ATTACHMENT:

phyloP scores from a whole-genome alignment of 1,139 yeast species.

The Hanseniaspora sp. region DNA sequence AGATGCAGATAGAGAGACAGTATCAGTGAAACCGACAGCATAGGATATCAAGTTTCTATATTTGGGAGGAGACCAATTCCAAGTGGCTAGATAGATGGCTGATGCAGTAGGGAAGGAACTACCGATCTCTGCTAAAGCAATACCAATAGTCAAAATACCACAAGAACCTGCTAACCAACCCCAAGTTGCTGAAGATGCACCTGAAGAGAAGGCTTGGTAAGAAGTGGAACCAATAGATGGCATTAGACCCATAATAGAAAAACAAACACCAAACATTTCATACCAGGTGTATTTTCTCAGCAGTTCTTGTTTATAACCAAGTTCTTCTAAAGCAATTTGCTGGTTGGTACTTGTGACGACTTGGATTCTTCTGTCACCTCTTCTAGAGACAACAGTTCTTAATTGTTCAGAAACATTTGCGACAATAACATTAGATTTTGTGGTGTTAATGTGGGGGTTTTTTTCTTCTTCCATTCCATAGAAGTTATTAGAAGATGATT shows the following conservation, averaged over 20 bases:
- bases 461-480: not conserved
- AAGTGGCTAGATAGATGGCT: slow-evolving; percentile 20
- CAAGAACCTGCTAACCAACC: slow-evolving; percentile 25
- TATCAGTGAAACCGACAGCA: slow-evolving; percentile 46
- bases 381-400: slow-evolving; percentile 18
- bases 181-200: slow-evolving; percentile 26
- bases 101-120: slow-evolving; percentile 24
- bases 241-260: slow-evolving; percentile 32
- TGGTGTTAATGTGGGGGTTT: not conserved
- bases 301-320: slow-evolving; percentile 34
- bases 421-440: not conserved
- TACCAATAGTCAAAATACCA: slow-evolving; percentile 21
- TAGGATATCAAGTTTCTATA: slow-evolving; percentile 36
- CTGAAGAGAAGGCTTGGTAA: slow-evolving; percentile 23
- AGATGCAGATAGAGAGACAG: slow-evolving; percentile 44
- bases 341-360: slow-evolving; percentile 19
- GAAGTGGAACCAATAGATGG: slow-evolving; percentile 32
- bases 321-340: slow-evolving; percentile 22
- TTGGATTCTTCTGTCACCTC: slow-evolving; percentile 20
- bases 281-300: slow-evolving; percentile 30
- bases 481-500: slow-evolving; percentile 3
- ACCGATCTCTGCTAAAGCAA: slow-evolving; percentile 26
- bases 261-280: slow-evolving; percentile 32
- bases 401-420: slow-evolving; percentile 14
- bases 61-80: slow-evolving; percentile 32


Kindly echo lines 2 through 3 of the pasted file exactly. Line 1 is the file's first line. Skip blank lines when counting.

The Hanseniaspora sp. region DNA sequence AGATGCAGATAGAGAGACAGTATCAGTGAAACCGACAGCATAGGATATCAAGTTTCTATATTTGGGAGGAGACCAATTCCAAGTGGCTAGATAGATGGCTGATGCAGTAGGGAAGGAACTACCGATCTCTGCTAAAGCAATACCAATAGTCAAAATACCACAAGAACCTGCTAACCAACCCCAAGTTGCTGAAGATGCACCTGAAGAGAAGGCTTGGTAAGAAGTGGAACCAATAGATGGCATTAGACCCATAATAGAAAAACAAACACCAAACATTTCATACCAGGTGTATTTTCTCAGCAGTTCTTGTTTATAACCAAGTTCTTCTAAAGCAATTTGCTGGTTGGTACTTGTGACGACTTGGATTCTTCTGTCACCTCTTCTAGAGACAACAGTTCTTAATTGTTCAGAAACATTTGCGACAATAACATTAGATTTTGTGGTGTTAATGTGGGGGTTTTTTTCTTCTTCCATTCCATAGAAGTTATTAGAAGATGATT shows the following conservation, averaged over 20 bases:
- bases 461-480: not conserved